Fine Art


Ami Elsius, expert photographer and longtime traveller, grew up in Sweden, with an inventor father and a mother so imaginative that she turned shopping at the market with her children in a game, an adventure.
The photographer has lived in Sicily since a few years. And it is from her experiences in this land, with its shadows and its lights, that the works of this exhibition are inspired. The title of the project, “Sicilian roller coaster, alludes to the alternation of highs and lows, and the feeling of being lost, that occurs when you are at the mercy of events out of your control.
Her photographic compositions, which she has been dedicated to for some years, unfold as intimate stages of a single interior journey, like Maison or Stations of a multiple scene that, like that of medieval theatre is articulated and unfolded in different narrative fragments that refer to each other, and together tell a destiny, an exemplary story.
The individual works, printed on aluminum, are formed through a bundling and overlapping of symbols and images, a large part of which are created by original shots by the Swedish photographer, and spring forth around a key idea, a phase of an inner experience, such as an accumulation of stratifications around a limit-experience. This interweaving and overlapping of figurative motifs at times resembles that of the creative processes of Surrealists like Max Ernst, tended to give space also to unconscious suggestions and to dreamlike influences. The compositions of Elsius unfold as it happens in dreams, where faces, bodies, animals and environments change according to different parameters from everyday life.
Each composition refers to the others, in a game of cross-references. Cruelty and hopes, good and evil, tears and ecstasies, impulses and silences, abrupt awakenings and new challenges, horrors and wonders of nature, are inextricably entwined as in cross-fades, and are combined.
Each of these layers are full of memories, very personal emotional memories, intimate, sometimes painful, sometimes veined with hope, a tenacious faith in life, female resistance.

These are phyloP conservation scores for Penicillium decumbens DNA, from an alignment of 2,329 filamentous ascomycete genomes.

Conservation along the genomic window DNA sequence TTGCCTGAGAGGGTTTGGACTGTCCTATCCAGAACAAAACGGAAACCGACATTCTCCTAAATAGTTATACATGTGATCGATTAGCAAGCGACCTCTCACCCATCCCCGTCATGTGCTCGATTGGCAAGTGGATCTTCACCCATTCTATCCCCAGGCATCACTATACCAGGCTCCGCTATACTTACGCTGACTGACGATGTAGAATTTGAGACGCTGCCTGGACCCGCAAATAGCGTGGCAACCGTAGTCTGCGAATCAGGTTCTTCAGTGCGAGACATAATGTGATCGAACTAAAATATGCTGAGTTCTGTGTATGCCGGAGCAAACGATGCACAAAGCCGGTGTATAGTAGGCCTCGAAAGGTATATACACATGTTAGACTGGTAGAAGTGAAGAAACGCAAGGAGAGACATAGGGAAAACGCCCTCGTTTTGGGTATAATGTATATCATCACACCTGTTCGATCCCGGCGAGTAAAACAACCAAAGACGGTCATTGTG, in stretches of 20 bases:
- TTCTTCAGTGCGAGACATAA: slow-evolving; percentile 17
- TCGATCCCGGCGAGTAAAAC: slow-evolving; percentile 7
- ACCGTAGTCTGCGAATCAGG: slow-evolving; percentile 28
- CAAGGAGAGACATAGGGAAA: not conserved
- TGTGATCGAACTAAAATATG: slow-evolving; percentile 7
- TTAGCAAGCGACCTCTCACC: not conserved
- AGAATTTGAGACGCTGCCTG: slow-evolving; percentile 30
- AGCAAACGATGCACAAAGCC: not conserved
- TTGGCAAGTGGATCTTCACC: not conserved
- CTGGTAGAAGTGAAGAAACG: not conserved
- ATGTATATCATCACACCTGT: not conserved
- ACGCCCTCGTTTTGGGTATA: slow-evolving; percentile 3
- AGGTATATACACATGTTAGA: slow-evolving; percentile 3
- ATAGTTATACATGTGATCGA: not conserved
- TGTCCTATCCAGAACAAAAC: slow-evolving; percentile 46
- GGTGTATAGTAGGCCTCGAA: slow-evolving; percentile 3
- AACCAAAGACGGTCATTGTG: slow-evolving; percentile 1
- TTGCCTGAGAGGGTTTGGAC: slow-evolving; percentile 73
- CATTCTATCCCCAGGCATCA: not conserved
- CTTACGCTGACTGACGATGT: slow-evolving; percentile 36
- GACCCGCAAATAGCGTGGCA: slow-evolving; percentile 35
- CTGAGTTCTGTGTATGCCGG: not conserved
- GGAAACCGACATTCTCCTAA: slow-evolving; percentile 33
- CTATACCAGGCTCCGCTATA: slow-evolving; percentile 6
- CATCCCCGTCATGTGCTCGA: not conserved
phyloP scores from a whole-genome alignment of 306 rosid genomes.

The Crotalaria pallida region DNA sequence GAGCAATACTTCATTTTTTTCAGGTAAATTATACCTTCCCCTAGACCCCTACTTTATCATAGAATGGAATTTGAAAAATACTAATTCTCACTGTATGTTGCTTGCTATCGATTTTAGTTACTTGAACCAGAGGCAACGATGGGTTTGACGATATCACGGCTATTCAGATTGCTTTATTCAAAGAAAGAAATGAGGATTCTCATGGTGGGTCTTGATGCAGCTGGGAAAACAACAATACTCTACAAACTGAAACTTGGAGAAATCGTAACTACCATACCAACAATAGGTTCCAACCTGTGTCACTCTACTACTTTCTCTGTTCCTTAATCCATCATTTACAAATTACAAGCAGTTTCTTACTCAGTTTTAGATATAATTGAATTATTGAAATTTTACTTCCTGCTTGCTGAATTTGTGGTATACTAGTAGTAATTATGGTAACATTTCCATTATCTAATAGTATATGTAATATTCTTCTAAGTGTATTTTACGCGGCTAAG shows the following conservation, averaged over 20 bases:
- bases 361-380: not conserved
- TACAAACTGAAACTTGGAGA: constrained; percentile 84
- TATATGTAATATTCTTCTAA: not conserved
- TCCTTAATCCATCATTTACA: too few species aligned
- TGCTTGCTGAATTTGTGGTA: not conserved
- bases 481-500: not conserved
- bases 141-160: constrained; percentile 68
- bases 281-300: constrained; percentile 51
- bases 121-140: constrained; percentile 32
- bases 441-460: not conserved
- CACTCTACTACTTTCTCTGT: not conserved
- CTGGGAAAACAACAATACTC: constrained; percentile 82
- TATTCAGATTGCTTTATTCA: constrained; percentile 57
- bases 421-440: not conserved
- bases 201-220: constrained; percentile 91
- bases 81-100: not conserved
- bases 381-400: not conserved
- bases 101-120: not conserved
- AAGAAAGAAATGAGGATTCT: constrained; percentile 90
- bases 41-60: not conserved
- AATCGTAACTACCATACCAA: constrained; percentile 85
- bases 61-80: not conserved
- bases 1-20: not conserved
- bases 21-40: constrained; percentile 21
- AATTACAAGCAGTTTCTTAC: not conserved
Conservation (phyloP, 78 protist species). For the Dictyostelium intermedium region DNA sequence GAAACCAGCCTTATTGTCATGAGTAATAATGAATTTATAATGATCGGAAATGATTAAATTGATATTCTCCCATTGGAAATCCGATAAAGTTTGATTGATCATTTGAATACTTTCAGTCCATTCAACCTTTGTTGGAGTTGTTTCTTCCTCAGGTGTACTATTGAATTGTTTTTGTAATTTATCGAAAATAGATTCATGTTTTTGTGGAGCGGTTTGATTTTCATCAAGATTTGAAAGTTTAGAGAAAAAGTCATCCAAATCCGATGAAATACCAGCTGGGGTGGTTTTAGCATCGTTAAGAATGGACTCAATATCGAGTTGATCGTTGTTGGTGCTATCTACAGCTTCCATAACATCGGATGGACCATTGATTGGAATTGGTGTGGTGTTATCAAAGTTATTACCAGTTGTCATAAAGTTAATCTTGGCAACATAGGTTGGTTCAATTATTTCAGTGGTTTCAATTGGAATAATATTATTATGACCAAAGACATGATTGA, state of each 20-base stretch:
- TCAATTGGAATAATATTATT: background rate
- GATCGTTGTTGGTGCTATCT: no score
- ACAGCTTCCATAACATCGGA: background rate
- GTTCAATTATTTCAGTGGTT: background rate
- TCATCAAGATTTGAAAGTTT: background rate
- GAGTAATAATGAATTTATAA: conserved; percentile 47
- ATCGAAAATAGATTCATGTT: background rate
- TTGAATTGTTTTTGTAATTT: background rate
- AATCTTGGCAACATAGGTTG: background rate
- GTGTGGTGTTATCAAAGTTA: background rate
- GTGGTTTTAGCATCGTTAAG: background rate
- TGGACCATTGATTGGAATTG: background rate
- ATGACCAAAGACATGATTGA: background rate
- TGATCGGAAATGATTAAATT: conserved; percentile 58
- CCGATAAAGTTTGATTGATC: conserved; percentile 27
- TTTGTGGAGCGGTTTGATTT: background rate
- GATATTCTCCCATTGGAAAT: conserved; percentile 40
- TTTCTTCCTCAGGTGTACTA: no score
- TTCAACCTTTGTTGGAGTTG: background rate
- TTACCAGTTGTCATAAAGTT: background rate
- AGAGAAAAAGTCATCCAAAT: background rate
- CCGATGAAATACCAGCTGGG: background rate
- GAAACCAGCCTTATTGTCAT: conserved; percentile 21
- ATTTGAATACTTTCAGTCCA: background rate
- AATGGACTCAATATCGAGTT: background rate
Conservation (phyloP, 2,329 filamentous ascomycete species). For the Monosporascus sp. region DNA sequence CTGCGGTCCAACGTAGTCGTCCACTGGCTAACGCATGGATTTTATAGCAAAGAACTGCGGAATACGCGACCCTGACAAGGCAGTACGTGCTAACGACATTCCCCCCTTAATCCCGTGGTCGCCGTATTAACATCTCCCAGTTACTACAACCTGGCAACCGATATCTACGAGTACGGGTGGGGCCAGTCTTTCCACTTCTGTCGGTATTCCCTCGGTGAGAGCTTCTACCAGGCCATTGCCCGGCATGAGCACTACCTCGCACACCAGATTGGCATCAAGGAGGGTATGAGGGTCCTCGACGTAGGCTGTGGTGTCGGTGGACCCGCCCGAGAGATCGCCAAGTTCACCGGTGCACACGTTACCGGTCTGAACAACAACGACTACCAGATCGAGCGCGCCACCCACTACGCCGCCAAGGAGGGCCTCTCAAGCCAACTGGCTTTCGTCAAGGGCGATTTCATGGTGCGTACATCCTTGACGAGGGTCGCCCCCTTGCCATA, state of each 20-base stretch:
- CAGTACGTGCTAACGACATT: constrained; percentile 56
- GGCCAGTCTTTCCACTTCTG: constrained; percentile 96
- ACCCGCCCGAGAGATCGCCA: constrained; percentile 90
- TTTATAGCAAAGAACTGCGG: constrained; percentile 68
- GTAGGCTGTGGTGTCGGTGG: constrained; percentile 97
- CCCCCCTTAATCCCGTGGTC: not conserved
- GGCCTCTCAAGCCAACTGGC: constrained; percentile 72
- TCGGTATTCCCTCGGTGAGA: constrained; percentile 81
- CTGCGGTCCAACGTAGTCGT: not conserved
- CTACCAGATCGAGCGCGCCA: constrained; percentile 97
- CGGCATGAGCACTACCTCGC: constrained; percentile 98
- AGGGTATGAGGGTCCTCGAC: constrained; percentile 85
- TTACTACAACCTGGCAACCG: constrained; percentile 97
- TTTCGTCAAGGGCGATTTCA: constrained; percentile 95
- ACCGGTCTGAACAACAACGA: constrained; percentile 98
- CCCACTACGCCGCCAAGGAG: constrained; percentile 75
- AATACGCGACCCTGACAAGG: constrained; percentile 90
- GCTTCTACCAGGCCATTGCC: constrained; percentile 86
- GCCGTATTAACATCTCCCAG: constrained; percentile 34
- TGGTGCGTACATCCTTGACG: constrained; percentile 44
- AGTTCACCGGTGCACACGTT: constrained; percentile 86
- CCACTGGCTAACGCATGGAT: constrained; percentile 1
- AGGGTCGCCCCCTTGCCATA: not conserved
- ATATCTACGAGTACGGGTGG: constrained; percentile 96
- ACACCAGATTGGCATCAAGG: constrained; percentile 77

Explicit and stated is the author’s reference to the photographs of the American David Lachapelle, for the strong, bright colours, for the provocative images, sometimes deliberately on the border of kitsch, for the use of the nude, for irony and humor with which the themes are developed, even the most dramatic ones. But in the author’s photographs the thematic nodes are always more internalised, more intimate.
Ma forse è proprio la rottura liberatrice di un silenzio subito, imposto o auto-imposto (tutto il contrario di un silenzio illuminante), che costituisce il senso ultimo e più autentico di queste opere.

In one of the works, “Silenced, which evokes and clearly refers to the self-portraits of Frida Khalo, a self-portrait by Ami Elsius, putting a finger on her lips, telling us to keep quiet. But perhaps it is precisely the breaking free of a silence suffered, imposed or self-imposed (all the opposite of an illuminating silence), which constitutes the ultimate and most authentic meaning of these works.
Forced to bed because of a bad bus accident, Frida Khalo wrote in her diary: “… I took the pencil and began to draw … It was not a choice, it was a necessity, the only way I could reappropriate my fragmented identity, I did not paint my restless insomnia, nor my anger, or my discouragement, nor my panic: I painted my re-enactment, my challenge to pain, and time began to flow … “
As for the paintings of the Mexican painter, the works of Ami Elsius are configured as an experience of self-therapy, of inner growth, of tenacious and a very human return to life.
The compositional process, the visual weaving, the “narrative” weaving, the craftsmanship, thus become vital tools for the elaboration of the trials that life presents us, overcoming difficult experiences, suffered injustices, sometimes related to the dramatic thematic node of the violence against women.
Artistic expression is experienced as a necessary impulse of self-healing, of salvation.
As it seems to remind us, in the work “Rude awakening to evil, the disquieting image of the goddess Kali, the ruthless destroyer of all illusions, only touching the bottom of her fragility, deprived of all the false certainties, we can take the path looking for our lost essence. As the essence of the inviolate child, without conditioning, which appears immersed in the waters of “New life”.
Thus the stages of the narrative, the magmatic overlapping of images, take on the urgency and necessity of a touching testimony, which transcends the strictly personal dimension to “become” a sign and make sure that the experience is not dispersed, and that, as Ami Elsius hopes, “the irretrievable losses and hopes of a personal experience, and the patient rebirth, are not all in vain …”.

Gioacchino Palumbo

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